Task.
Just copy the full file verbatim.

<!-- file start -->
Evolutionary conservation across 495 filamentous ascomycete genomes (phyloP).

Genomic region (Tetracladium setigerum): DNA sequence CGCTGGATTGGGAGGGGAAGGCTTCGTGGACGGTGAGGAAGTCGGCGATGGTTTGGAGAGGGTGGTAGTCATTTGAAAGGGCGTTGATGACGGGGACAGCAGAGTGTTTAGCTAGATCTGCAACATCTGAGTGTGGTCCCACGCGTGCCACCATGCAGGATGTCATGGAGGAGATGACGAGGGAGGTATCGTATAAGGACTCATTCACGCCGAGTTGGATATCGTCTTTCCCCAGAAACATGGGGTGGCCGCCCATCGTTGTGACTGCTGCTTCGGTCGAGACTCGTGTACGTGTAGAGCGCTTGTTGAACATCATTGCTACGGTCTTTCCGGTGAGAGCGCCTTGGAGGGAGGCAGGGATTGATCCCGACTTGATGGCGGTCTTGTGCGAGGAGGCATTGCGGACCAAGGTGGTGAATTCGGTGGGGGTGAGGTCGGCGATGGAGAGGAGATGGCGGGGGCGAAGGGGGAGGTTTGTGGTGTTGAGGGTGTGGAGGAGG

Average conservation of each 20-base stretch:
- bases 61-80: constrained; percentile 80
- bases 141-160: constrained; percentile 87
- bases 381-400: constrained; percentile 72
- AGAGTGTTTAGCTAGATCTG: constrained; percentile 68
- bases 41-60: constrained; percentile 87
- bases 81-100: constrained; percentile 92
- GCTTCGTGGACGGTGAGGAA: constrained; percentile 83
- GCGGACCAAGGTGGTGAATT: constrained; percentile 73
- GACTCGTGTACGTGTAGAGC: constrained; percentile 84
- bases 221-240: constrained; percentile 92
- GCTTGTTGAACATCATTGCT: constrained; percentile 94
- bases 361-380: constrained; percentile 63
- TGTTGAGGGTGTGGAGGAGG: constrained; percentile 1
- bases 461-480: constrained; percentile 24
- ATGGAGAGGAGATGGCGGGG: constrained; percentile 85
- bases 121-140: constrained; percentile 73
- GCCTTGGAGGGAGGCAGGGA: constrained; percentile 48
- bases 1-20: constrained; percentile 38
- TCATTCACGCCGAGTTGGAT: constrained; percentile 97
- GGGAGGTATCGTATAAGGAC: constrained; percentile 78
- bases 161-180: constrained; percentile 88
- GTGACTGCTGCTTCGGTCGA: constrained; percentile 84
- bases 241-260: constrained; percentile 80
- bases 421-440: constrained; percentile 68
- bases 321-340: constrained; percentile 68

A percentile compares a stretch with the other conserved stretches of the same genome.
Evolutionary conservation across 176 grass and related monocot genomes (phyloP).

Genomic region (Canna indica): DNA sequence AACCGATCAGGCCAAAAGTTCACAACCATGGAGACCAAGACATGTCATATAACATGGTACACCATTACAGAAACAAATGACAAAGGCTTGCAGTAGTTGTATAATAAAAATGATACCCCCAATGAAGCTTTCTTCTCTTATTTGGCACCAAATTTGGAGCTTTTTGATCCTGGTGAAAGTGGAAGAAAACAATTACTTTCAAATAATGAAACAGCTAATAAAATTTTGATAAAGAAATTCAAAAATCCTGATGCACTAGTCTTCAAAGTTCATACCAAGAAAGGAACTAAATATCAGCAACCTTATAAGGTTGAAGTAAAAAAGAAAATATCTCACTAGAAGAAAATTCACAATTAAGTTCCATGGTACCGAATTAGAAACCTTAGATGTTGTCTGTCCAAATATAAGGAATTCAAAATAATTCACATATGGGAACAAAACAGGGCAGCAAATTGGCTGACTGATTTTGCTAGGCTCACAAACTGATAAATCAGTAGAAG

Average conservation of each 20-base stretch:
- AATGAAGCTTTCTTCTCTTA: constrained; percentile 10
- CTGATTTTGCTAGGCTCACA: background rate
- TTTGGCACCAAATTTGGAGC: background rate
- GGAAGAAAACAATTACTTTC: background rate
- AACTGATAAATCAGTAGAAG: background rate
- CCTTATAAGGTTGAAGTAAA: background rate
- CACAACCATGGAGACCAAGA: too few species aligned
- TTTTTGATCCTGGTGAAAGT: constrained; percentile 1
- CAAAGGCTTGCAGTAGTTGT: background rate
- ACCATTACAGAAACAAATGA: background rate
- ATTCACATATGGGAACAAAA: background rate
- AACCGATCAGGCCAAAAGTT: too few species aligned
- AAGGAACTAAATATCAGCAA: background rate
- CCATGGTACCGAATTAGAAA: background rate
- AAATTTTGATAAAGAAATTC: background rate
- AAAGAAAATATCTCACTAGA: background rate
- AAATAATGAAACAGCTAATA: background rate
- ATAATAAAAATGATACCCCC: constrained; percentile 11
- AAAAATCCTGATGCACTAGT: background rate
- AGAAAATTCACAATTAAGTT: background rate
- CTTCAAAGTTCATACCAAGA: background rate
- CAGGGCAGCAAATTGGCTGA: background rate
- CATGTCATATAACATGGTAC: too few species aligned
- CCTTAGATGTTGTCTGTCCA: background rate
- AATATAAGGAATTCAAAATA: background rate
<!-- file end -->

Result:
Evolutionary conservation across 495 filamentous ascomycete genomes (phyloP).

Genomic region (Tetracladium setigerum): DNA sequence CGCTGGATTGGGAGGGGAAGGCTTCGTGGACGGTGAGGAAGTCGGCGATGGTTTGGAGAGGGTGGTAGTCATTTGAAAGGGCGTTGATGACGGGGACAGCAGAGTGTTTAGCTAGATCTGCAACATCTGAGTGTGGTCCCACGCGTGCCACCATGCAGGATGTCATGGAGGAGATGACGAGGGAGGTATCGTATAAGGACTCATTCACGCCGAGTTGGATATCGTCTTTCCCCAGAAACATGGGGTGGCCGCCCATCGTTGTGACTGCTGCTTCGGTCGAGACTCGTGTACGTGTAGAGCGCTTGTTGAACATCATTGCTACGGTCTTTCCGGTGAGAGCGCCTTGGAGGGAGGCAGGGATTGATCCCGACTTGATGGCGGTCTTGTGCGAGGAGGCATTGCGGACCAAGGTGGTGAATTCGGTGGGGGTGAGGTCGGCGATGGAGAGGAGATGGCGGGGGCGAAGGGGGAGGTTTGTGGTGTTGAGGGTGTGGAGGAGG

Average conservation of each 20-base stretch:
- bases 61-80: constrained; percentile 80
- bases 141-160: constrained; percentile 87
- bases 381-400: constrained; percentile 72
- AGAGTGTTTAGCTAGATCTG: constrained; percentile 68
- bases 41-60: constrained; percentile 87
- bases 81-100: constrained; percentile 92
- GCTTCGTGGACGGTGAGGAA: constrained; percentile 83
- GCGGACCAAGGTGGTGAATT: constrained; percentile 73
- GACTCGTGTACGTGTAGAGC: constrained; percentile 84
- bases 221-240: constrained; percentile 92
- GCTTGTTGAACATCATTGCT: constrained; percentile 94
- bases 361-380: constrained; percentile 63
- TGTTGAGGGTGTGGAGGAGG: constrained; percentile 1
- bases 461-480: constrained; percentile 24
- ATGGAGAGGAGATGGCGGGG: constrained; percentile 85
- bases 121-140: constrained; percentile 73
- GCCTTGGAGGGAGGCAGGGA: constrained; percentile 48
- bases 1-20: constrained; percentile 38
- TCATTCACGCCGAGTTGGAT: constrained; percentile 97
- GGGAGGTATCGTATAAGGAC: constrained; percentile 78
- bases 161-180: constrained; percentile 88
- GTGACTGCTGCTTCGGTCGA: constrained; percentile 84
- bases 241-260: constrained; percentile 80
- bases 421-440: constrained; percentile 68
- bases 321-340: constrained; percentile 68

A percentile compares a stretch with the other conserved stretches of the same genome.
Evolutionary conservation across 176 grass and related monocot genomes (phyloP).

Genomic region (Canna indica): DNA sequence AACCGATCAGGCCAAAAGTTCACAACCATGGAGACCAAGACATGTCATATAACATGGTACACCATTACAGAAACAAATGACAAAGGCTTGCAGTAGTTGTATAATAAAAATGATACCCCCAATGAAGCTTTCTTCTCTTATTTGGCACCAAATTTGGAGCTTTTTGATCCTGGTGAAAGTGGAAGAAAACAATTACTTTCAAATAATGAAACAGCTAATAAAATTTTGATAAAGAAATTCAAAAATCCTGATGCACTAGTCTTCAAAGTTCATACCAAGAAAGGAACTAAATATCAGCAACCTTATAAGGTTGAAGTAAAAAAGAAAATATCTCACTAGAAGAAAATTCACAATTAAGTTCCATGGTACCGAATTAGAAACCTTAGATGTTGTCTGTCCAAATATAAGGAATTCAAAATAATTCACATATGGGAACAAAACAGGGCAGCAAATTGGCTGACTGATTTTGCTAGGCTCACAAACTGATAAATCAGTAGAAG

Average conservation of each 20-base stretch:
- AATGAAGCTTTCTTCTCTTA: constrained; percentile 10
- CTGATTTTGCTAGGCTCACA: background rate
- TTTGGCACCAAATTTGGAGC: background rate
- GGAAGAAAACAATTACTTTC: background rate
- AACTGATAAATCAGTAGAAG: background rate
- CCTTATAAGGTTGAAGTAAA: background rate
- CACAACCATGGAGACCAAGA: too few species aligned
- TTTTTGATCCTGGTGAAAGT: constrained; percentile 1
- CAAAGGCTTGCAGTAGTTGT: background rate
- ACCATTACAGAAACAAATGA: background rate
- ATTCACATATGGGAACAAAA: background rate
- AACCGATCAGGCCAAAAGTT: too few species aligned
- AAGGAACTAAATATCAGCAA: background rate
- CCATGGTACCGAATTAGAAA: background rate
- AAATTTTGATAAAGAAATTC: background rate
- AAAGAAAATATCTCACTAGA: background rate
- AAATAATGAAACAGCTAATA: background rate
- ATAATAAAAATGATACCCCC: constrained; percentile 11
- AAAAATCCTGATGCACTAGT: background rate
- AGAAAATTCACAATTAAGTT: background rate
- CTTCAAAGTTCATACCAAGA: background rate
- CAGGGCAGCAAATTGGCTGA: background rate
- CATGTCATATAACATGGTAC: too few species aligned
- CCTTAGATGTTGTCTGTCCA: background rate
- AATATAAGGAATTCAAAATA: background rate